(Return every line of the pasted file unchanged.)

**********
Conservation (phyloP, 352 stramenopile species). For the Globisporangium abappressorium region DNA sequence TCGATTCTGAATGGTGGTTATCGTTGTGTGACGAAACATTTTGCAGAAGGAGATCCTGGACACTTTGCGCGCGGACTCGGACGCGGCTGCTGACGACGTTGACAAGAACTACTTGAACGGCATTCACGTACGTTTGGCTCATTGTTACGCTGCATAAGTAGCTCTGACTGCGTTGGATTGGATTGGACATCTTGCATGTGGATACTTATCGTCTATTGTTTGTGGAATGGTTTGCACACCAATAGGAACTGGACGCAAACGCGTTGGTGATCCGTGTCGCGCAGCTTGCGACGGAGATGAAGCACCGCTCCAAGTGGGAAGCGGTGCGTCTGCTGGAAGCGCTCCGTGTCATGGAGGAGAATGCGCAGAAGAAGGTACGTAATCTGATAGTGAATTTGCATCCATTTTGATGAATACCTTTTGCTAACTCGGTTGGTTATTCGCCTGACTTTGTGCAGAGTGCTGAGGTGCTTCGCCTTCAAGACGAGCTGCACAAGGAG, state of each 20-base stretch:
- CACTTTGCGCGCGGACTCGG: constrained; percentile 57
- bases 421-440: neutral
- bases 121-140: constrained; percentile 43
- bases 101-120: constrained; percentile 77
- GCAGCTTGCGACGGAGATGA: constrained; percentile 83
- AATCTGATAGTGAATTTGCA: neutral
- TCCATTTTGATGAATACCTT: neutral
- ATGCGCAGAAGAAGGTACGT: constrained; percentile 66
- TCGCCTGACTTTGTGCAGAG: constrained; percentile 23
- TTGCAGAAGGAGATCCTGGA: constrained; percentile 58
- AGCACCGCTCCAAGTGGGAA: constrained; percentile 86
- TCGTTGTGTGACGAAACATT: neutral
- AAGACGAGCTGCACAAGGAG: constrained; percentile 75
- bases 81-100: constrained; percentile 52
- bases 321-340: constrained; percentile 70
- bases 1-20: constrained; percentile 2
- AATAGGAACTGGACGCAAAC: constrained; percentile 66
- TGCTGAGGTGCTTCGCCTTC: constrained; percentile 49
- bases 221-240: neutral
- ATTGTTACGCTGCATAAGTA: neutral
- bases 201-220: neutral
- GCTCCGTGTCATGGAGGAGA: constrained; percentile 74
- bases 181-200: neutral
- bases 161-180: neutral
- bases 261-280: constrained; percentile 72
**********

Conservation (phyloP, 352 stramenopile species). For the Globisporangium abappressorium region DNA sequence TCGATTCTGAATGGTGGTTATCGTTGTGTGACGAAACATTTTGCAGAAGGAGATCCTGGACACTTTGCGCGCGGACTCGGACGCGGCTGCTGACGACGTTGACAAGAACTACTTGAACGGCATTCACGTACGTTTGGCTCATTGTTACGCTGCATAAGTAGCTCTGACTGCGTTGGATTGGATTGGACATCTTGCATGTGGATACTTATCGTCTATTGTTTGTGGAATGGTTTGCACACCAATAGGAACTGGACGCAAACGCGTTGGTGATCCGTGTCGCGCAGCTTGCGACGGAGATGAAGCACCGCTCCAAGTGGGAAGCGGTGCGTCTGCTGGAAGCGCTCCGTGTCATGGAGGAGAATGCGCAGAAGAAGGTACGTAATCTGATAGTGAATTTGCATCCATTTTGATGAATACCTTTTGCTAACTCGGTTGGTTATTCGCCTGACTTTGTGCAGAGTGCTGAGGTGCTTCGCCTTCAAGACGAGCTGCACAAGGAG, state of each 20-base stretch:
- CACTTTGCGCGCGGACTCGG: constrained; percentile 57
- bases 421-440: neutral
- bases 121-140: constrained; percentile 43
- bases 101-120: constrained; percentile 77
- GCAGCTTGCGACGGAGATGA: constrained; percentile 83
- AATCTGATAGTGAATTTGCA: neutral
- TCCATTTTGATGAATACCTT: neutral
- ATGCGCAGAAGAAGGTACGT: constrained; percentile 66
- TCGCCTGACTTTGTGCAGAG: constrained; percentile 23
- TTGCAGAAGGAGATCCTGGA: constrained; percentile 58
- AGCACCGCTCCAAGTGGGAA: constrained; percentile 86
- TCGTTGTGTGACGAAACATT: neutral
- AAGACGAGCTGCACAAGGAG: constrained; percentile 75
- bases 81-100: constrained; percentile 52
- bases 321-340: constrained; percentile 70
- bases 1-20: constrained; percentile 2
- AATAGGAACTGGACGCAAAC: constrained; percentile 66
- TGCTGAGGTGCTTCGCCTTC: constrained; percentile 49
- bases 221-240: neutral
- ATTGTTACGCTGCATAAGTA: neutral
- bases 201-220: neutral
- GCTCCGTGTCATGGAGGAGA: constrained; percentile 74
- bases 181-200: neutral
- bases 161-180: neutral
- bases 261-280: constrained; percentile 72